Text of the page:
Walter Henry Chaffey. He was a faithful verger and churchwarden for 25 years and a member of the choir for 71 years. Quiet, modest and efficient, keenly interested in ecclesiastical law and anything to do with the Church, he never failed in his duty to it. He came from a long line of Lulworth Chaffeys and many of his family still live in East and West Lulworth. He is buried in the Churchyard.
Original Six Bells
1. Tenor Diam., 40^11.; height, 38in. ; note G; weight, newt. 1. O be joyful in the Lord.
2. Gloria in excelsis Deo.
3. When sweetly chimes this bell, oer sea and hill and dell, May Jesus Christ be praised.
4. Lift up your hearts. /
5. O ye spirits and souls of the righteous Bless ye the Lord
6. Through all the changing scenes of life In trouble and in joy.
On each bell "Hears & Stainbank Whitechapel foundry London." No. 2 was cast out of two small bells in 1889, the only bells the church at that time possessed. Nos. 3, 4, 5, 6 were cast in 1892, and the treble bell in 1903. The old treble bell bore the inscription "Jonathan Larnces C W. W : K : B : F : ano 1718." The old second was an alphabet bell in black letter smalls.
The Rev. Benjamin Bodycombe (small crucifix above the pulpit). A widower, he married his second wife in the Church. He suffered much ill-health and died after five years as Vicar, and he and his wife are buried in the Churchyard. He took a great interest in the music, and in young people.
Mary Frances Urquhart. Her husband Major Charles James Urquhart built "Oswalds" (now Bincleaves) and after he died she lived at Spring Cottage.
Florence Rose Mary Robson was daughter of the above and wife of Colonel Henry Denne Robson. They also lived at Oswalds. "She was the life and soul of the village," says one who knew her.
Katherine Williams, wife of Regtl, Quartermaster Sergt. William Henry Williams, son of Robert Williams, one of the fishermen of West Lulworth. Her son by her first marriage was:
John Beare, Lance-Corporal, R.E., who died, aged 25, as a prisoner-of-war in Japan in the Second World War.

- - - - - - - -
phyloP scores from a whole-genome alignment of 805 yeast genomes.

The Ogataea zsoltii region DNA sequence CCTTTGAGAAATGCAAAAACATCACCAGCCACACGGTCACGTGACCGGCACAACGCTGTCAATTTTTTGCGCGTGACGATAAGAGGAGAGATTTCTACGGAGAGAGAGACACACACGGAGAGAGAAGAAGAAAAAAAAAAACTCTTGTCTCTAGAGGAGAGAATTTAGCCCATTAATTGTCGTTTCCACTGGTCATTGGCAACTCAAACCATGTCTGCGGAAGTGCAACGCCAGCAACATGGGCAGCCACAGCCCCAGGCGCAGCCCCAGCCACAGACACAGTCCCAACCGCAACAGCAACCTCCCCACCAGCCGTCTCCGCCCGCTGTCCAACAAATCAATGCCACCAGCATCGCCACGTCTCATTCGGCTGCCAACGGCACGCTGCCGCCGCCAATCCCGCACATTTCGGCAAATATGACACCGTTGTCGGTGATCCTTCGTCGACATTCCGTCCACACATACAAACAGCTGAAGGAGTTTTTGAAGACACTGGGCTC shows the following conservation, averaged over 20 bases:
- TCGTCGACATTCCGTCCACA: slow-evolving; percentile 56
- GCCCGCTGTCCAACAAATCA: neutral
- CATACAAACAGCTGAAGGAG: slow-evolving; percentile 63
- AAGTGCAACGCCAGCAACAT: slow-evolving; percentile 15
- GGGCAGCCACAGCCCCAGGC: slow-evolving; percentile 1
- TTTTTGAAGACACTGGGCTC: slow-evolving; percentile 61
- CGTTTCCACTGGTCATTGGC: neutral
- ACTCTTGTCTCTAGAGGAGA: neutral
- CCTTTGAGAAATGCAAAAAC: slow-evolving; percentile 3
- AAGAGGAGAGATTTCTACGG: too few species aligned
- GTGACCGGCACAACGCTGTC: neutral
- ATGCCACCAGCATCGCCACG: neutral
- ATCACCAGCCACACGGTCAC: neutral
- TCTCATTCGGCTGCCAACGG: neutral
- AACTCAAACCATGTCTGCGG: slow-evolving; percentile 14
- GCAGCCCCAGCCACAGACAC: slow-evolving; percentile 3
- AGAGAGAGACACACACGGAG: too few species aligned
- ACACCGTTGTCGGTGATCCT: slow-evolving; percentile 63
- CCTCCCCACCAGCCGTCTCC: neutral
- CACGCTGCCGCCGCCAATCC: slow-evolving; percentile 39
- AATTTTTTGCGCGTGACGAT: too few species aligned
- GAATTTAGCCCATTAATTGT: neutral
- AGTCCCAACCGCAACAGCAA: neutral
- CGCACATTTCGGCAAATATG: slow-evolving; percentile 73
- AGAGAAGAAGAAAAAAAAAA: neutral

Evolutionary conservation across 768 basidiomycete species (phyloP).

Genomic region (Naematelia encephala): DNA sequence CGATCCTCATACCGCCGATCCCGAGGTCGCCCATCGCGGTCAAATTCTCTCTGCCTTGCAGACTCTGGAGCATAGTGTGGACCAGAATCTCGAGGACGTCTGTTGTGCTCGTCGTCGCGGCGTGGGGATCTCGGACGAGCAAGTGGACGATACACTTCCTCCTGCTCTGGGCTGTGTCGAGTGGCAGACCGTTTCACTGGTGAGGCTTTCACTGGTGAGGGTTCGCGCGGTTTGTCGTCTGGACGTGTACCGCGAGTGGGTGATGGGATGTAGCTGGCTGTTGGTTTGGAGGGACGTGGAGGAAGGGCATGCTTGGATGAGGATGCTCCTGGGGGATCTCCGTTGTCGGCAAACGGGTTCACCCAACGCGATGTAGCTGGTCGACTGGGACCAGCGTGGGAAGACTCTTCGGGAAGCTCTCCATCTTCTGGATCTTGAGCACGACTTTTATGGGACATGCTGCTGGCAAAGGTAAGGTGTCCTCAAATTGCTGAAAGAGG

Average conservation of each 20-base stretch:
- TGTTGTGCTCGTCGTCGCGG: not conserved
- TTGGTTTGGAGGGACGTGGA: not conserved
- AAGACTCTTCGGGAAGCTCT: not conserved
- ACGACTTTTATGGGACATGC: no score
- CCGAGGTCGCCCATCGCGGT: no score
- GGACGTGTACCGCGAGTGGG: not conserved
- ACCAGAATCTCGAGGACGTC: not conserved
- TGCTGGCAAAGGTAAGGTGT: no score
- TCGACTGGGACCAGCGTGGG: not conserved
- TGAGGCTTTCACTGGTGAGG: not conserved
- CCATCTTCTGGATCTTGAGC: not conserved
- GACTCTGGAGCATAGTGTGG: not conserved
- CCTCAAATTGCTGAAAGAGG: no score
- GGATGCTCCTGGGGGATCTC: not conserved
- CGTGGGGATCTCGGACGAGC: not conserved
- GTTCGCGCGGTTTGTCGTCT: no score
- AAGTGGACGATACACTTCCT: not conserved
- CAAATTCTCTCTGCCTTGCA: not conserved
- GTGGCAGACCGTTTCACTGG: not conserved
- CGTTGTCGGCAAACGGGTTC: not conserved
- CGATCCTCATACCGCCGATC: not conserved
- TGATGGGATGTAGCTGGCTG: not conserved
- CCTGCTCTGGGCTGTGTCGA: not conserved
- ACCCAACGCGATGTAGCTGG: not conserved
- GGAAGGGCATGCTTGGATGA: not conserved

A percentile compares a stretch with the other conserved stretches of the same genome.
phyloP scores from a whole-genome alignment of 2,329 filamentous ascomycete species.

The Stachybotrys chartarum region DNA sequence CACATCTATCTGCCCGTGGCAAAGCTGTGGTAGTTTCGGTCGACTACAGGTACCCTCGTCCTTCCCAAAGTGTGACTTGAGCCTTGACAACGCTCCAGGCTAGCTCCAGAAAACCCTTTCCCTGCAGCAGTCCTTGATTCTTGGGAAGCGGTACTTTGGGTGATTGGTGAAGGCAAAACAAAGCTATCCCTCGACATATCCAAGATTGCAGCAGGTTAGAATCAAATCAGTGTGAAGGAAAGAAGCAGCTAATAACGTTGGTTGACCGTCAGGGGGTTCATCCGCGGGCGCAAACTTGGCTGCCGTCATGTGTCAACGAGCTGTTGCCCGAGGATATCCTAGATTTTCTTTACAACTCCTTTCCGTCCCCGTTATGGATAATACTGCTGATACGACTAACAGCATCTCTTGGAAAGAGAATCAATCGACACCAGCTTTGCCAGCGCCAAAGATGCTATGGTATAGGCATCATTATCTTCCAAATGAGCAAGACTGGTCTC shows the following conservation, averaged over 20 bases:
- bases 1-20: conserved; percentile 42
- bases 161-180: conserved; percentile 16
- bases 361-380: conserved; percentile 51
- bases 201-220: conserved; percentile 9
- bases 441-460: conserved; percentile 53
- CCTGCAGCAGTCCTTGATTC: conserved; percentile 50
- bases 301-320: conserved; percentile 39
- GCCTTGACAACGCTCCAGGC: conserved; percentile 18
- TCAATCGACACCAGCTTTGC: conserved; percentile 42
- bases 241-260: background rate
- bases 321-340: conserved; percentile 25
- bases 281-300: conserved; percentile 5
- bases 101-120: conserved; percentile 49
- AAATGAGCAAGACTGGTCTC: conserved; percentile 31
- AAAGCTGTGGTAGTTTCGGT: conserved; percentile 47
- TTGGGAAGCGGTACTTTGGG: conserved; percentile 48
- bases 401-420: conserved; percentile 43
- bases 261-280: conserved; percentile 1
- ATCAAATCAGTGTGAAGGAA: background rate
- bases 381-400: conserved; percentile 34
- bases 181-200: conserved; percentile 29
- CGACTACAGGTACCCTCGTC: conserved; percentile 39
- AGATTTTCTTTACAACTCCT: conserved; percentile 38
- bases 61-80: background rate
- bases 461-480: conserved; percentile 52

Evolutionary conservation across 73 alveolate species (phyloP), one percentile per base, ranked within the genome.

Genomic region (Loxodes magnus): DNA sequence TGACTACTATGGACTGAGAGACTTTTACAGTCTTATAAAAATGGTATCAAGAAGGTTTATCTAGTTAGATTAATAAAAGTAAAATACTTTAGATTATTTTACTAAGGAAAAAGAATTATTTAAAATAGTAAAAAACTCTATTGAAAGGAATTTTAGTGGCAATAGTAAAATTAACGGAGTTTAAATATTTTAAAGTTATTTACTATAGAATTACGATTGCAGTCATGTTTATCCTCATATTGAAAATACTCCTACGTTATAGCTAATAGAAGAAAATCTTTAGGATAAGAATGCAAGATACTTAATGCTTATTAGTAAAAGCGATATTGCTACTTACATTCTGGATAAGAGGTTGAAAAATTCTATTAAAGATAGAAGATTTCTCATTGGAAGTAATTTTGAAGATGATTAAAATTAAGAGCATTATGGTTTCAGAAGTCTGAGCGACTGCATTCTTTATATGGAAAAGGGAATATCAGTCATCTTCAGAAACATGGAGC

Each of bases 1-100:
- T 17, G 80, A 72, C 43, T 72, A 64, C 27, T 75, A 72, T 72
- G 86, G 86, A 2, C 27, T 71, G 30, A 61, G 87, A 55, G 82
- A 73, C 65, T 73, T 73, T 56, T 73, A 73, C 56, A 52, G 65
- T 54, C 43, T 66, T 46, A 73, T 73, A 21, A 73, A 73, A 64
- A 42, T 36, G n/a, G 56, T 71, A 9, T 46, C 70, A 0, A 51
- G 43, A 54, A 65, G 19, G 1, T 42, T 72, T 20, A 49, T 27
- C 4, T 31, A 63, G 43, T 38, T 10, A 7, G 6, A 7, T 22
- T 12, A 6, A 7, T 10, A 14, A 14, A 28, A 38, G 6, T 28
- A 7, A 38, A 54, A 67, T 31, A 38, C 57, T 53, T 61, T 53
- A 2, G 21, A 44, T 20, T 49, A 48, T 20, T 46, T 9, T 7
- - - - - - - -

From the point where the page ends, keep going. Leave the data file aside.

William Tucker of St. Andrews, another faithful churchwarden for many years in the time of the Rev. W. P. Schuster. He was a popular local farmer, and is buried in the Churchyard.
Jack Stewart Newcombe, Pilot Officer, R.A.F., aged 21, and his brother Gordon Clifford Newcombe, Lieut., R.N., H.M.S. Glorious, aged 25. Both killed flying. Their mother and step-father, Major and Mrs. Campbell, lived at 8 Coastguard Cottages. They were "Two fine young men".
Captain Frederick Godfrey Schreiber, R. N. (Retd.), built the Lychgate in memory of his wife, Agnes Winifred, who died in 1949. It was dedicated by the Bishop of Salisbury in 1953 and is built of oak with a tiled roof. His own name is now inscribed there too. He died in 1966 after living at Stair House for 33 years. Capt Schreiber was a very generous benefactor, he donated £500 to the rebuilding of the Tower, with which work he was much involved. He gave £1,000 4% Consols to form "The Schreiber Trust" in 1954, which is primarily for the general upkeep of the Churchyard, particularly the Lychgate and the Schreiber grave and monument. The brass altar cross was another gift in memory of his wife.
There are many interesting people buried in the Churchyard, villagers both well-known and lesser-known, who all played their part in shaping the life of West Lulworth.